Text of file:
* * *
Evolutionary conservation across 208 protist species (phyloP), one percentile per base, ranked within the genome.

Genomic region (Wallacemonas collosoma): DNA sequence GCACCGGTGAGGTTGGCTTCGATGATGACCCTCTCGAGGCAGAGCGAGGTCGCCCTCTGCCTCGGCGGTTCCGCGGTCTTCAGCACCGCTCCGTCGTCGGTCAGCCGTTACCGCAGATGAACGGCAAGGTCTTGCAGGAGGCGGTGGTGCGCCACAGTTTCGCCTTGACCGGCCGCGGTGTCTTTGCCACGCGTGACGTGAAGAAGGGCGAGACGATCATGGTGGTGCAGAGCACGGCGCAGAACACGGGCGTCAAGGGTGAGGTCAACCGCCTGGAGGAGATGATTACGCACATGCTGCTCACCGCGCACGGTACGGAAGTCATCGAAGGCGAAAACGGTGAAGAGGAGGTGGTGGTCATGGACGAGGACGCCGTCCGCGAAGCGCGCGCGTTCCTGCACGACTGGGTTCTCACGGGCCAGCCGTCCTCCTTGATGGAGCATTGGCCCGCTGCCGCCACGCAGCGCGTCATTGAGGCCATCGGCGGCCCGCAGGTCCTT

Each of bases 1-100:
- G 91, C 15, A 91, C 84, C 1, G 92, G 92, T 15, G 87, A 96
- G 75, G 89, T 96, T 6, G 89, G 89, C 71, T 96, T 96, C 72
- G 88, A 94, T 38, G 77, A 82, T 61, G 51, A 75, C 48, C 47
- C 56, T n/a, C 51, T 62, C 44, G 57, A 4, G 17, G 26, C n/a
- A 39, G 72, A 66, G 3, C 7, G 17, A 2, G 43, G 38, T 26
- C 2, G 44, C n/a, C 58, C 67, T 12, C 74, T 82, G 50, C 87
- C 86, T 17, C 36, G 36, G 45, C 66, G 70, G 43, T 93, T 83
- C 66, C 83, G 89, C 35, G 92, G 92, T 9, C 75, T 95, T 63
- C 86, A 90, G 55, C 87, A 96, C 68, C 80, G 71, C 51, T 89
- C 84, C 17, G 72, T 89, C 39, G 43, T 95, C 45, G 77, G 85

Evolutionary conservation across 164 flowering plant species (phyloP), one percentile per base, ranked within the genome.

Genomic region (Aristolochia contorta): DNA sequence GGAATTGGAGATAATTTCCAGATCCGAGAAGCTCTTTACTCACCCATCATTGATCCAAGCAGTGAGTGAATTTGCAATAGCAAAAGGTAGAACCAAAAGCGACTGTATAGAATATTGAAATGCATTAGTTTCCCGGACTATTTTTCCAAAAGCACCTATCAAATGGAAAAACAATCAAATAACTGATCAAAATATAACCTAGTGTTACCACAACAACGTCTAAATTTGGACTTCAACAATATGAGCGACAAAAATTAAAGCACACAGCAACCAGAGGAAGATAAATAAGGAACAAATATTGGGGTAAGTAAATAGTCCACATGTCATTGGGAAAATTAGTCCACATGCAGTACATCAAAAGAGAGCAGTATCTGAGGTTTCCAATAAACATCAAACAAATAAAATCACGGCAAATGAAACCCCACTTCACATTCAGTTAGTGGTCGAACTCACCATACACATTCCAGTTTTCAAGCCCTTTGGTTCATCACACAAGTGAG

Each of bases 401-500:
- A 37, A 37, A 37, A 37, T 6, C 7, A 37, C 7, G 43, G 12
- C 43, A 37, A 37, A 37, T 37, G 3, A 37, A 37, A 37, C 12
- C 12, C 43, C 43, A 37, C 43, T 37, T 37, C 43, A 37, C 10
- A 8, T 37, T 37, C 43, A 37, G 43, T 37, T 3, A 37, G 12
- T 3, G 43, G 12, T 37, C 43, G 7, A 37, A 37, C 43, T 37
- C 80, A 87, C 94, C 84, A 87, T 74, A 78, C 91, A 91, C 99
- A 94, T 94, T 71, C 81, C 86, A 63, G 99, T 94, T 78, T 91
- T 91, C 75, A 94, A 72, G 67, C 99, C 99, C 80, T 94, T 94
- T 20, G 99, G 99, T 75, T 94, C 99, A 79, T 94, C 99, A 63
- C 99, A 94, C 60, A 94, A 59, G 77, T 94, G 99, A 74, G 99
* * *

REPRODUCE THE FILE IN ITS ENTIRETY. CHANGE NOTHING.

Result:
Evolutionary conservation across 208 protist species (phyloP), one percentile per base, ranked within the genome.

Genomic region (Wallacemonas collosoma): DNA sequence GCACCGGTGAGGTTGGCTTCGATGATGACCCTCTCGAGGCAGAGCGAGGTCGCCCTCTGCCTCGGCGGTTCCGCGGTCTTCAGCACCGCTCCGTCGTCGGTCAGCCGTTACCGCAGATGAACGGCAAGGTCTTGCAGGAGGCGGTGGTGCGCCACAGTTTCGCCTTGACCGGCCGCGGTGTCTTTGCCACGCGTGACGTGAAGAAGGGCGAGACGATCATGGTGGTGCAGAGCACGGCGCAGAACACGGGCGTCAAGGGTGAGGTCAACCGCCTGGAGGAGATGATTACGCACATGCTGCTCACCGCGCACGGTACGGAAGTCATCGAAGGCGAAAACGGTGAAGAGGAGGTGGTGGTCATGGACGAGGACGCCGTCCGCGAAGCGCGCGCGTTCCTGCACGACTGGGTTCTCACGGGCCAGCCGTCCTCCTTGATGGAGCATTGGCCCGCTGCCGCCACGCAGCGCGTCATTGAGGCCATCGGCGGCCCGCAGGTCCTT

Each of bases 1-100:
- G 91, C 15, A 91, C 84, C 1, G 92, G 92, T 15, G 87, A 96
- G 75, G 89, T 96, T 6, G 89, G 89, C 71, T 96, T 96, C 72
- G 88, A 94, T 38, G 77, A 82, T 61, G 51, A 75, C 48, C 47
- C 56, T n/a, C 51, T 62, C 44, G 57, A 4, G 17, G 26, C n/a
- A 39, G 72, A 66, G 3, C 7, G 17, A 2, G 43, G 38, T 26
- C 2, G 44, C n/a, C 58, C 67, T 12, C 74, T 82, G 50, C 87
- C 86, T 17, C 36, G 36, G 45, C 66, G 70, G 43, T 93, T 83
- C 66, C 83, G 89, C 35, G 92, G 92, T 9, C 75, T 95, T 63
- C 86, A 90, G 55, C 87, A 96, C 68, C 80, G 71, C 51, T 89
- C 84, C 17, G 72, T 89, C 39, G 43, T 95, C 45, G 77, G 85

Evolutionary conservation across 164 flowering plant species (phyloP), one percentile per base, ranked within the genome.

Genomic region (Aristolochia contorta): DNA sequence GGAATTGGAGATAATTTCCAGATCCGAGAAGCTCTTTACTCACCCATCATTGATCCAAGCAGTGAGTGAATTTGCAATAGCAAAAGGTAGAACCAAAAGCGACTGTATAGAATATTGAAATGCATTAGTTTCCCGGACTATTTTTCCAAAAGCACCTATCAAATGGAAAAACAATCAAATAACTGATCAAAATATAACCTAGTGTTACCACAACAACGTCTAAATTTGGACTTCAACAATATGAGCGACAAAAATTAAAGCACACAGCAACCAGAGGAAGATAAATAAGGAACAAATATTGGGGTAAGTAAATAGTCCACATGTCATTGGGAAAATTAGTCCACATGCAGTACATCAAAAGAGAGCAGTATCTGAGGTTTCCAATAAACATCAAACAAATAAAATCACGGCAAATGAAACCCCACTTCACATTCAGTTAGTGGTCGAACTCACCATACACATTCCAGTTTTCAAGCCCTTTGGTTCATCACACAAGTGAG

Each of bases 401-500:
- A 37, A 37, A 37, A 37, T 6, C 7, A 37, C 7, G 43, G 12
- C 43, A 37, A 37, A 37, T 37, G 3, A 37, A 37, A 37, C 12
- C 12, C 43, C 43, A 37, C 43, T 37, T 37, C 43, A 37, C 10
- A 8, T 37, T 37, C 43, A 37, G 43, T 37, T 3, A 37, G 12
- T 3, G 43, G 12, T 37, C 43, G 7, A 37, A 37, C 43, T 37
- C 80, A 87, C 94, C 84, A 87, T 74, A 78, C 91, A 91, C 99
- A 94, T 94, T 71, C 81, C 86, A 63, G 99, T 94, T 78, T 91
- T 91, C 75, A 94, A 72, G 67, C 99, C 99, C 80, T 94, T 94
- T 20, G 99, G 99, T 75, T 94, C 99, A 79, T 94, C 99, A 63
- C 99, A 94, C 60, A 94, A 59, G 77, T 94, G 99, A 74, G 99